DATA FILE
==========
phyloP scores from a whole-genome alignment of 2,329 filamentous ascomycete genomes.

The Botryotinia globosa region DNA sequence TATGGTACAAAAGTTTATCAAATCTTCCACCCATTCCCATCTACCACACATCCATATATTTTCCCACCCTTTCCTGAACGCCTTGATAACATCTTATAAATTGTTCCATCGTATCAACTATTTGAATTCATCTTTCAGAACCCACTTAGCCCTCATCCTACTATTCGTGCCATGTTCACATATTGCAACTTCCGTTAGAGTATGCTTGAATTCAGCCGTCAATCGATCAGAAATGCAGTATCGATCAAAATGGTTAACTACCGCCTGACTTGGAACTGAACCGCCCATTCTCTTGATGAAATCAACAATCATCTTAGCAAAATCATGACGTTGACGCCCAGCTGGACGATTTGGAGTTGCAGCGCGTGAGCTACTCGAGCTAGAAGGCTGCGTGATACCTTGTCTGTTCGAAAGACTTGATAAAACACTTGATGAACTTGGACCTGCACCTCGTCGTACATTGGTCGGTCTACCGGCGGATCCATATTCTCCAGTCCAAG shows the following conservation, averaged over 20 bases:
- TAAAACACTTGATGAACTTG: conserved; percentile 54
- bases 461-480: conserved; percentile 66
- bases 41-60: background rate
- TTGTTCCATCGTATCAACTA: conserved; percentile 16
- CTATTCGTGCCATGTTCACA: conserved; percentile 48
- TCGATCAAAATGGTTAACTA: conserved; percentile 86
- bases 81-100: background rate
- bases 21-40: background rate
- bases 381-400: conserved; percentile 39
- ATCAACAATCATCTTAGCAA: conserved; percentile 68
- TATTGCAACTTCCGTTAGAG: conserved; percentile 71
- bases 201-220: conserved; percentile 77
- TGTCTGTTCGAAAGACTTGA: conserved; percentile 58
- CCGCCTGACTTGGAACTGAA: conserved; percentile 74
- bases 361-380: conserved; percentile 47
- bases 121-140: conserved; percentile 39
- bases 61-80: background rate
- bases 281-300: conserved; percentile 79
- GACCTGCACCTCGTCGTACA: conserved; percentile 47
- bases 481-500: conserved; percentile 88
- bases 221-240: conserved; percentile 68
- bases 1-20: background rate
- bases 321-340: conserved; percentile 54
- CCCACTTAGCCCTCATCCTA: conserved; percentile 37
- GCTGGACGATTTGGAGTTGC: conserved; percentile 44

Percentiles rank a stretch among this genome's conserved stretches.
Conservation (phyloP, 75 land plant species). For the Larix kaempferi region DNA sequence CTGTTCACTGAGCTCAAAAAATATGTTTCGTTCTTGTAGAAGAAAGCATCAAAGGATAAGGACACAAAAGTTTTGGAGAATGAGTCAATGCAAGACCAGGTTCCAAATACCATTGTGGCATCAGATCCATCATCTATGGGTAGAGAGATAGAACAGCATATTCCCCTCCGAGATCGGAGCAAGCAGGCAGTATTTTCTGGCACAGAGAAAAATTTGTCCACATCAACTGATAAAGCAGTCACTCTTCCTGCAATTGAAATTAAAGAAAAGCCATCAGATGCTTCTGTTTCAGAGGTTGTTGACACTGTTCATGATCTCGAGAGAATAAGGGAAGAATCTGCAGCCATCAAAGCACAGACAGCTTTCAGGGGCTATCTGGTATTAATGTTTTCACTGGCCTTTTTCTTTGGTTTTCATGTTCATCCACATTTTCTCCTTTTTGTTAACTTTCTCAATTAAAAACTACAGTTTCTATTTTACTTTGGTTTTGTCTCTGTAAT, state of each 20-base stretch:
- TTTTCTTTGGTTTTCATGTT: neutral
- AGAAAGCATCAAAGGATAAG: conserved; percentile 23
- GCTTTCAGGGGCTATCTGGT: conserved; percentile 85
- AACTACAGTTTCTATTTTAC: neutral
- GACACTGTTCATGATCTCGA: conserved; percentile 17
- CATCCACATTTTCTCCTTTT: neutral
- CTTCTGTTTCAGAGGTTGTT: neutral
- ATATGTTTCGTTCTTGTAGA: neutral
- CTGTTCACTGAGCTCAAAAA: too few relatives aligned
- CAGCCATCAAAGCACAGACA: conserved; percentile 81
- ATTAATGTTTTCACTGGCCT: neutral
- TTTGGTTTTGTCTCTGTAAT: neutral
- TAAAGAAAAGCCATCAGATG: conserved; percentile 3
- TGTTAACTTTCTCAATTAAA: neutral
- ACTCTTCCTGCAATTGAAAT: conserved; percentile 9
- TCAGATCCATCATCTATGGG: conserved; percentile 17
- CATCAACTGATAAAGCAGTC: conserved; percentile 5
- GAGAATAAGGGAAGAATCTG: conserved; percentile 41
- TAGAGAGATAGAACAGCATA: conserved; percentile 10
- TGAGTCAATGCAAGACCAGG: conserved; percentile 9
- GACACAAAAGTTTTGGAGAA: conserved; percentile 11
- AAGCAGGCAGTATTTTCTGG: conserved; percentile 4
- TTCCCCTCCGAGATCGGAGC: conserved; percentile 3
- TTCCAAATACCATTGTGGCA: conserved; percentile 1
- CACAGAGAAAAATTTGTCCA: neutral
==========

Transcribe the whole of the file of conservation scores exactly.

phyloP scores from a whole-genome alignment of 2,329 filamentous ascomycete genomes.

The Botryotinia globosa region DNA sequence TATGGTACAAAAGTTTATCAAATCTTCCACCCATTCCCATCTACCACACATCCATATATTTTCCCACCCTTTCCTGAACGCCTTGATAACATCTTATAAATTGTTCCATCGTATCAACTATTTGAATTCATCTTTCAGAACCCACTTAGCCCTCATCCTACTATTCGTGCCATGTTCACATATTGCAACTTCCGTTAGAGTATGCTTGAATTCAGCCGTCAATCGATCAGAAATGCAGTATCGATCAAAATGGTTAACTACCGCCTGACTTGGAACTGAACCGCCCATTCTCTTGATGAAATCAACAATCATCTTAGCAAAATCATGACGTTGACGCCCAGCTGGACGATTTGGAGTTGCAGCGCGTGAGCTACTCGAGCTAGAAGGCTGCGTGATACCTTGTCTGTTCGAAAGACTTGATAAAACACTTGATGAACTTGGACCTGCACCTCGTCGTACATTGGTCGGTCTACCGGCGGATCCATATTCTCCAGTCCAAG shows the following conservation, averaged over 20 bases:
- TAAAACACTTGATGAACTTG: conserved; percentile 54
- bases 461-480: conserved; percentile 66
- bases 41-60: background rate
- TTGTTCCATCGTATCAACTA: conserved; percentile 16
- CTATTCGTGCCATGTTCACA: conserved; percentile 48
- TCGATCAAAATGGTTAACTA: conserved; percentile 86
- bases 81-100: background rate
- bases 21-40: background rate
- bases 381-400: conserved; percentile 39
- ATCAACAATCATCTTAGCAA: conserved; percentile 68
- TATTGCAACTTCCGTTAGAG: conserved; percentile 71
- bases 201-220: conserved; percentile 77
- TGTCTGTTCGAAAGACTTGA: conserved; percentile 58
- CCGCCTGACTTGGAACTGAA: conserved; percentile 74
- bases 361-380: conserved; percentile 47
- bases 121-140: conserved; percentile 39
- bases 61-80: background rate
- bases 281-300: conserved; percentile 79
- GACCTGCACCTCGTCGTACA: conserved; percentile 47
- bases 481-500: conserved; percentile 88
- bases 221-240: conserved; percentile 68
- bases 1-20: background rate
- bases 321-340: conserved; percentile 54
- CCCACTTAGCCCTCATCCTA: conserved; percentile 37
- GCTGGACGATTTGGAGTTGC: conserved; percentile 44

Percentiles rank a stretch among this genome's conserved stretches.
Conservation (phyloP, 75 land plant species). For the Larix kaempferi region DNA sequence CTGTTCACTGAGCTCAAAAAATATGTTTCGTTCTTGTAGAAGAAAGCATCAAAGGATAAGGACACAAAAGTTTTGGAGAATGAGTCAATGCAAGACCAGGTTCCAAATACCATTGTGGCATCAGATCCATCATCTATGGGTAGAGAGATAGAACAGCATATTCCCCTCCGAGATCGGAGCAAGCAGGCAGTATTTTCTGGCACAGAGAAAAATTTGTCCACATCAACTGATAAAGCAGTCACTCTTCCTGCAATTGAAATTAAAGAAAAGCCATCAGATGCTTCTGTTTCAGAGGTTGTTGACACTGTTCATGATCTCGAGAGAATAAGGGAAGAATCTGCAGCCATCAAAGCACAGACAGCTTTCAGGGGCTATCTGGTATTAATGTTTTCACTGGCCTTTTTCTTTGGTTTTCATGTTCATCCACATTTTCTCCTTTTTGTTAACTTTCTCAATTAAAAACTACAGTTTCTATTTTACTTTGGTTTTGTCTCTGTAAT, state of each 20-base stretch:
- TTTTCTTTGGTTTTCATGTT: neutral
- AGAAAGCATCAAAGGATAAG: conserved; percentile 23
- GCTTTCAGGGGCTATCTGGT: conserved; percentile 85
- AACTACAGTTTCTATTTTAC: neutral
- GACACTGTTCATGATCTCGA: conserved; percentile 17
- CATCCACATTTTCTCCTTTT: neutral
- CTTCTGTTTCAGAGGTTGTT: neutral
- ATATGTTTCGTTCTTGTAGA: neutral
- CTGTTCACTGAGCTCAAAAA: too few relatives aligned
- CAGCCATCAAAGCACAGACA: conserved; percentile 81
- ATTAATGTTTTCACTGGCCT: neutral
- TTTGGTTTTGTCTCTGTAAT: neutral
- TAAAGAAAAGCCATCAGATG: conserved; percentile 3
- TGTTAACTTTCTCAATTAAA: neutral
- ACTCTTCCTGCAATTGAAAT: conserved; percentile 9
- TCAGATCCATCATCTATGGG: conserved; percentile 17
- CATCAACTGATAAAGCAGTC: conserved; percentile 5
- GAGAATAAGGGAAGAATCTG: conserved; percentile 41
- TAGAGAGATAGAACAGCATA: conserved; percentile 10
- TGAGTCAATGCAAGACCAGG: conserved; percentile 9
- GACACAAAAGTTTTGGAGAA: conserved; percentile 11
- AAGCAGGCAGTATTTTCTGG: conserved; percentile 4
- TTCCCCTCCGAGATCGGAGC: conserved; percentile 3
- TTCCAAATACCATTGTGGCA: conserved; percentile 1
- CACAGAGAAAAATTTGTCCA: neutral